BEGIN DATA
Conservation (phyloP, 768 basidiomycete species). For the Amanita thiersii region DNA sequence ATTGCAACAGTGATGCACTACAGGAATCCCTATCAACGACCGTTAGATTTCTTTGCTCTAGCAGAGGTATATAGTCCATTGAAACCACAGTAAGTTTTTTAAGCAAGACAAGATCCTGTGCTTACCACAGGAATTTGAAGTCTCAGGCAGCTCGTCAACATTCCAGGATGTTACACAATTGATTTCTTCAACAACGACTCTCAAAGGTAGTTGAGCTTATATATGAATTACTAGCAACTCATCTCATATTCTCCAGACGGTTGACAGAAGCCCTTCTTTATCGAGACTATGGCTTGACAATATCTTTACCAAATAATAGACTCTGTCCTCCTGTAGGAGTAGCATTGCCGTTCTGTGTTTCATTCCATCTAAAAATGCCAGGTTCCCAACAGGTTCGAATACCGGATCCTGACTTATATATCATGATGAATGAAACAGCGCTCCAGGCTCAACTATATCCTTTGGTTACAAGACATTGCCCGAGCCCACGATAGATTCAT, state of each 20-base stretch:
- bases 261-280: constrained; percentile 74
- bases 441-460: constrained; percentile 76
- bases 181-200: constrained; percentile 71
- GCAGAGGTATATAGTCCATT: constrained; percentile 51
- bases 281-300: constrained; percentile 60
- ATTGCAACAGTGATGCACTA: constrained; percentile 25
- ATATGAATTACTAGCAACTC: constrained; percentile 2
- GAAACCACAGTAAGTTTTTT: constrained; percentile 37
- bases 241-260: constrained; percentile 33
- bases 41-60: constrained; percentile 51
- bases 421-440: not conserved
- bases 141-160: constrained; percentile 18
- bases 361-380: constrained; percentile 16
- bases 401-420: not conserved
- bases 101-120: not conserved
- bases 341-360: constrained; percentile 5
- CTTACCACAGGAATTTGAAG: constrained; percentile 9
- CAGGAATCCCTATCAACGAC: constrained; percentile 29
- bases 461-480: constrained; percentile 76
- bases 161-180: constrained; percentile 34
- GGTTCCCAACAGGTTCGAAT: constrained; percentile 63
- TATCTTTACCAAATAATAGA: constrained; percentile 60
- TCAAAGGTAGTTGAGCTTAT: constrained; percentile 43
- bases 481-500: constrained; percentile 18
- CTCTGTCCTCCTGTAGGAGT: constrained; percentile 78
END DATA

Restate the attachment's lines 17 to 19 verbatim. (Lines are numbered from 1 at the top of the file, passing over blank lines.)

- bases 341-360: constrained; percentile 5
- CTTACCACAGGAATTTGAAG: constrained; percentile 9
- CAGGAATCCCTATCAACGAC: constrained; percentile 29